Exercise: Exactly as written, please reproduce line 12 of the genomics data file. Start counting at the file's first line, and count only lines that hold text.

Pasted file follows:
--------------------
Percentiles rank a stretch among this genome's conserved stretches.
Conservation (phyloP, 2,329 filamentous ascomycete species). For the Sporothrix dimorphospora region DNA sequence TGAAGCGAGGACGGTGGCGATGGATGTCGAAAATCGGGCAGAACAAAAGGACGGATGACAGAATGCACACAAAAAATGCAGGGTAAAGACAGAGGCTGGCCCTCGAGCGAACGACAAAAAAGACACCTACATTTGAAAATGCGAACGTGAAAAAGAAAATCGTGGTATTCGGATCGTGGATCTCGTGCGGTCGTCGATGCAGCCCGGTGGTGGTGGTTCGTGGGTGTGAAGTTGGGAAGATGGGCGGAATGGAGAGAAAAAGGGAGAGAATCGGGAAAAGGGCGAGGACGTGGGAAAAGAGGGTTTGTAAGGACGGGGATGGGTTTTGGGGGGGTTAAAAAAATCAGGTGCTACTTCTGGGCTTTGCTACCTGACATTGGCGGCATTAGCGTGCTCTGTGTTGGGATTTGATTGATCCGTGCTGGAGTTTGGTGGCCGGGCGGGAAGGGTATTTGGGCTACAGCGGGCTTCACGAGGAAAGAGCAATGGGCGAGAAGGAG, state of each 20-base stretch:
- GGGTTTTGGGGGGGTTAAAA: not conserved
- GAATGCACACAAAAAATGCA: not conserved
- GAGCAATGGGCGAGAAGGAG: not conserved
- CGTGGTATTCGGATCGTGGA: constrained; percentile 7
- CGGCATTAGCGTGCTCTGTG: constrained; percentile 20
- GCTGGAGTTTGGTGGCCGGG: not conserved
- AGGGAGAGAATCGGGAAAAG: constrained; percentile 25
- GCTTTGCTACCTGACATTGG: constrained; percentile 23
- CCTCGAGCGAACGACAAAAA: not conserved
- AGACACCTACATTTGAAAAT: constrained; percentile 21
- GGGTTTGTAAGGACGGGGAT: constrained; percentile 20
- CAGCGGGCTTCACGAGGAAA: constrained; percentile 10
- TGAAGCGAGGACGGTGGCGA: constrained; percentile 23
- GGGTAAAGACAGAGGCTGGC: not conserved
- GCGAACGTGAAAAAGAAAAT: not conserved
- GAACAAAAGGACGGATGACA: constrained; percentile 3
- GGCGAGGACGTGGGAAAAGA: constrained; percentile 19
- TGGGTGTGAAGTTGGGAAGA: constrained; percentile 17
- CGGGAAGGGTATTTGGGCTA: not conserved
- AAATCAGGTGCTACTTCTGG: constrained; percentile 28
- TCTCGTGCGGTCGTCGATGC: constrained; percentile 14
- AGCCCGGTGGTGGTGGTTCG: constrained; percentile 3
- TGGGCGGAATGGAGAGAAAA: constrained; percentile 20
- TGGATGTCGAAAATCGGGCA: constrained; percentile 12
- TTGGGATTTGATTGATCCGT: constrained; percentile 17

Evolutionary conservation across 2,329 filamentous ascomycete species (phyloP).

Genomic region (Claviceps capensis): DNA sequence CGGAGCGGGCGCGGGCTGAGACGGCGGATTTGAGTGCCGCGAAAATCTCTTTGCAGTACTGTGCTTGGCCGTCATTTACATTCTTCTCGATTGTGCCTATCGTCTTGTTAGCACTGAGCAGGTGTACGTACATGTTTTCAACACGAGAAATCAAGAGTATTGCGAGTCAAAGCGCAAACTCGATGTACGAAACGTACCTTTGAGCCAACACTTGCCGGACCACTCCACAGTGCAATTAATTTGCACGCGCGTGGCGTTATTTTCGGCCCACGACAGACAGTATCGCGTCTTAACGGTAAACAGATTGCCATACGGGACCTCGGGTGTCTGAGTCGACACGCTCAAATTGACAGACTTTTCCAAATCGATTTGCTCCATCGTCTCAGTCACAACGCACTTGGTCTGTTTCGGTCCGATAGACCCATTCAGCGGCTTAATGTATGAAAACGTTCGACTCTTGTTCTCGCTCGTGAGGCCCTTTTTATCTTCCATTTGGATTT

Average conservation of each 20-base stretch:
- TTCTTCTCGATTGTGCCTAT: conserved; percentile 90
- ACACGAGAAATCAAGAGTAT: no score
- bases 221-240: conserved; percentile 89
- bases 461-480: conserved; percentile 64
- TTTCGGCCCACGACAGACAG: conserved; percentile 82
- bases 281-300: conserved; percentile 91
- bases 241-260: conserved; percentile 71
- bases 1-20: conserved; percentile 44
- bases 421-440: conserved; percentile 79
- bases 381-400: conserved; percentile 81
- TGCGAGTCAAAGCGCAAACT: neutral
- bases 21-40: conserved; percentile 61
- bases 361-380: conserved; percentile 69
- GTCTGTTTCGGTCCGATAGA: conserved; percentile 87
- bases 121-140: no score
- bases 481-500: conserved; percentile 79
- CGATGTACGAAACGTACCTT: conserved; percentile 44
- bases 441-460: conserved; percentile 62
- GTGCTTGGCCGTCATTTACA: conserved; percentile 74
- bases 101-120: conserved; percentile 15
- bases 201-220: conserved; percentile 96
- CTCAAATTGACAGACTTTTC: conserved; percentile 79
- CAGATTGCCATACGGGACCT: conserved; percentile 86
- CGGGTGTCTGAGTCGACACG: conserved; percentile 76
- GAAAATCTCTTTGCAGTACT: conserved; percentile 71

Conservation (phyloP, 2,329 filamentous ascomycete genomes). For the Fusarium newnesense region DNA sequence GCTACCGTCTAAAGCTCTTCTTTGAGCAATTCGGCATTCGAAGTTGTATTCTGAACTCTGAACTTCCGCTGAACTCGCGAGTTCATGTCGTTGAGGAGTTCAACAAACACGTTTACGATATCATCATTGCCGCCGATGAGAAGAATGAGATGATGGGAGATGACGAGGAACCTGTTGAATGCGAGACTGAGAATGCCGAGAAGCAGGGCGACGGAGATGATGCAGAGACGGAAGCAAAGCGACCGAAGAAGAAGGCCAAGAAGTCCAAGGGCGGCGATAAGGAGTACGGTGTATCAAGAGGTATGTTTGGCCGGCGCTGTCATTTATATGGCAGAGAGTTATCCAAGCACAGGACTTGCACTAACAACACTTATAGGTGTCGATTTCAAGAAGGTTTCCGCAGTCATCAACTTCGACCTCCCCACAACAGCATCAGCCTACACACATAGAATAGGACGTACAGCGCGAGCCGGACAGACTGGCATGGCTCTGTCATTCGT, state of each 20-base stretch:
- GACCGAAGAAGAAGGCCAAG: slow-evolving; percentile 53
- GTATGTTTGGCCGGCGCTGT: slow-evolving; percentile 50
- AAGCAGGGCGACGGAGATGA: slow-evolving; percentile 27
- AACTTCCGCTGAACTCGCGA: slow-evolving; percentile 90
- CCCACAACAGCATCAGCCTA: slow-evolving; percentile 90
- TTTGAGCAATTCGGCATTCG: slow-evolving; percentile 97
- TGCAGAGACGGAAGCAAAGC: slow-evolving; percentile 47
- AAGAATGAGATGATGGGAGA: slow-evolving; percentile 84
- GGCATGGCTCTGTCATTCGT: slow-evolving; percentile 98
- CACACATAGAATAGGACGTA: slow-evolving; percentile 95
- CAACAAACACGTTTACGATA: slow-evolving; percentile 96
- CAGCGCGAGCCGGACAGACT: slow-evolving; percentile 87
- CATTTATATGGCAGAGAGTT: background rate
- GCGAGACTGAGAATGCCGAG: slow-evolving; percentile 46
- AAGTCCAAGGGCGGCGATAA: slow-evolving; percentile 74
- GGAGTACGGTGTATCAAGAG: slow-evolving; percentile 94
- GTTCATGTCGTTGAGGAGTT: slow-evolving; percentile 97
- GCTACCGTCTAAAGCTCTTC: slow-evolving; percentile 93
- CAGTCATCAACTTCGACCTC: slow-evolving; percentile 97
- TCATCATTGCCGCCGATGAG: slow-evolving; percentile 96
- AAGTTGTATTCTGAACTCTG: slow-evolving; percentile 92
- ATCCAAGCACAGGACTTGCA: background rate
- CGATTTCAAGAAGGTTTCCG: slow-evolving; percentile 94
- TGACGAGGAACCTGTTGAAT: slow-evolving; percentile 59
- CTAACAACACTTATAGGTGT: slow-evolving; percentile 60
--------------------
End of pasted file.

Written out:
- AGACACCTACATTTGAAAAT: constrained; percentile 21